36 I recently came across the remarkable sermons of Thomas Goodwin, seventeenth-century Calvinist divine, on the first chapter of Ephesians: The Works of Thomas Goodwin, D.D., Vol. I, Containing an Exposition of the First Chapter of the Epistle to the Ephesians (Edinburgh: James Nichol, M.DCCC.LXI.). In his sermon on Eph. 1: 13-14, he writes: “Serve your God day and night faithfully, walk humbly; there is a promise of the Holy Ghost to come and fill your hearts with joy unspeakable and glorious, to seal you up to the day of redemption. Sue [seek] this promise out, wait for it, rest not in believing only, rest not in assurance by graces only; there is a further assurance to be had. It was the last legacy Christ left upon earth … the promise of the Father” (p. 248).Though I would hesitate to identify directly “the promise of the Holy Ghost” with “sealing up to the day of salvation,” I believe Goodwin is correct in recognizing that the sealing of the Spirit is connected with the gift of the Spirit, and therefore belongs to those who receive the promised Holy Spirit. Goodwin, accordingly, in this sense is an extraordinary precursor of the contemporary spiritual renewal. For more on Thomas Goodwin’s view, see the book by J.A. Schep, Spirit Baptism and Tongue Speaking (London: The Fountain Trust, 1970), pp. 59-63.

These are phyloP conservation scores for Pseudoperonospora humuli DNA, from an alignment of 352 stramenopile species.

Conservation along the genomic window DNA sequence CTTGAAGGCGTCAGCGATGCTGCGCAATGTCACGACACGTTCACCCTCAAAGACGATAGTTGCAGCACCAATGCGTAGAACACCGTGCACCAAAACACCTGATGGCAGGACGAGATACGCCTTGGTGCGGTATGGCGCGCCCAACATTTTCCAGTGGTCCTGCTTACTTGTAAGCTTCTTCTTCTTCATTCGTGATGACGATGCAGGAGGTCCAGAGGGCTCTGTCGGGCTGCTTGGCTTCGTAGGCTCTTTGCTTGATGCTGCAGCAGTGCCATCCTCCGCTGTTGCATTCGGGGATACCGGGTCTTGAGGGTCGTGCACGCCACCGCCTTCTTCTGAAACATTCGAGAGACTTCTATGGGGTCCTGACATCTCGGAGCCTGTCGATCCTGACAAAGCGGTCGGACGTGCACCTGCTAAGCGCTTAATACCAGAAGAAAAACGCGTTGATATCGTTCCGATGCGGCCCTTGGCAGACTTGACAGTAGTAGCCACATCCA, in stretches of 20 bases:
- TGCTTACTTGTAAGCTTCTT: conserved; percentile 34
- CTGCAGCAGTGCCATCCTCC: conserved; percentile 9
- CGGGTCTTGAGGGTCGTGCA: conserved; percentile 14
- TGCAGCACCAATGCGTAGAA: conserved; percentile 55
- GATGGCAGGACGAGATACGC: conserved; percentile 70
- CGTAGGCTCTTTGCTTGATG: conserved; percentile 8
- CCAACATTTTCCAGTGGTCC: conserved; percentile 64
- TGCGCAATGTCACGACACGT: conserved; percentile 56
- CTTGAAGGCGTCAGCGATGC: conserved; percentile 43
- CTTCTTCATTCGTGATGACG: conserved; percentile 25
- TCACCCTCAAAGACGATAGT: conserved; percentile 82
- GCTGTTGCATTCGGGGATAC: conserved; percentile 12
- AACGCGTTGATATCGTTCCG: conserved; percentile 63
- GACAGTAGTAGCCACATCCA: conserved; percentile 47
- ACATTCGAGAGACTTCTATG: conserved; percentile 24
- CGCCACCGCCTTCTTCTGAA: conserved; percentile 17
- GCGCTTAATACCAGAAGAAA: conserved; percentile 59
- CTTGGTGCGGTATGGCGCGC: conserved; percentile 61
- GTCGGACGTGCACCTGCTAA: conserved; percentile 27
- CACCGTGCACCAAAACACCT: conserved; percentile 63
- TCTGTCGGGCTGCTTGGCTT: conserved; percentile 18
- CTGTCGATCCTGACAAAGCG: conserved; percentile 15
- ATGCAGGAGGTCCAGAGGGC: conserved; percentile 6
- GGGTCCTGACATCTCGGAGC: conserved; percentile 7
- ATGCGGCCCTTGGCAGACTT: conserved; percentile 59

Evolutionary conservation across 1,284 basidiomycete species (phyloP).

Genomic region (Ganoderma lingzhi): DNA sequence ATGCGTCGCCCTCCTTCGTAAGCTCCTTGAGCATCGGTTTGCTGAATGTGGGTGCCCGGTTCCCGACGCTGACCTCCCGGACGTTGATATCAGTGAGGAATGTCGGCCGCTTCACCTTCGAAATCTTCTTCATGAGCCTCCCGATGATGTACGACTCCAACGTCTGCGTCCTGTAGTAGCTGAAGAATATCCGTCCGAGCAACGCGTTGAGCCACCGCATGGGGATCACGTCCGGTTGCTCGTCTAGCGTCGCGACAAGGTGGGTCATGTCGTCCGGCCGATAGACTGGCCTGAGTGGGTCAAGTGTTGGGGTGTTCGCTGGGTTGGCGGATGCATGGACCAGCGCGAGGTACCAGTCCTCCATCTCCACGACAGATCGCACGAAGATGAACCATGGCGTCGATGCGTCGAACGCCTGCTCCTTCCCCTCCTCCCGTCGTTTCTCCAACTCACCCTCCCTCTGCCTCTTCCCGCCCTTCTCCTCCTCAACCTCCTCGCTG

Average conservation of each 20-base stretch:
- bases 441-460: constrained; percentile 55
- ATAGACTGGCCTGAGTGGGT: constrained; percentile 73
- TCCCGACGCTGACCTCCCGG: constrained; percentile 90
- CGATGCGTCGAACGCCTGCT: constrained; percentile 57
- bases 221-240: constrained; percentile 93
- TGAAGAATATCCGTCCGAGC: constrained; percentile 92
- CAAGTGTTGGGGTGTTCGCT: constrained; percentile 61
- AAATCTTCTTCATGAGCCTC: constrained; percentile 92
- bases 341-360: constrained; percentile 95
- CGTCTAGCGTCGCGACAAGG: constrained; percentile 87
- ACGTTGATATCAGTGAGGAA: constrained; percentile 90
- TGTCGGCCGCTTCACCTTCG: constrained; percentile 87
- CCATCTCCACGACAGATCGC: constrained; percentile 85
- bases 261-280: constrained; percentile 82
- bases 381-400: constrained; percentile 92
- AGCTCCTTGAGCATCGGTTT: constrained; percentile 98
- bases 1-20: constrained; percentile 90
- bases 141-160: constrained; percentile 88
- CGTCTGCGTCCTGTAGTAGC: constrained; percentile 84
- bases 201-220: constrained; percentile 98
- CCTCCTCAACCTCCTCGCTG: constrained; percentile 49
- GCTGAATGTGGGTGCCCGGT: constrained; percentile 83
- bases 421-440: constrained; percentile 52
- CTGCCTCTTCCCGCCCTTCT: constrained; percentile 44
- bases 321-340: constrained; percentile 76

37 Peter speaks about being “a partaker in the glory that is to be revealed” (1 Pet. 5:1). Already we may share in that coming glory.

38 Paul speaks of “his glorious body,” or “the body of his glory,” in Philippians 3:2 1.

39 Emil Brunner, writing about the Church, says: “The more powerfully life in the Spirit of God is present in it, the more urgent is its expectation of the Coming of Jesus Christ; so that the fullness of the possession of the Spirit and the urgency of expectation are always found together, as they were in the primitive community.” The Christian Doctrine of the Church, Faith, and the Consummation: Dogmatics. Vol. III (Philadelphia Westminster Press, 1960), p. 400.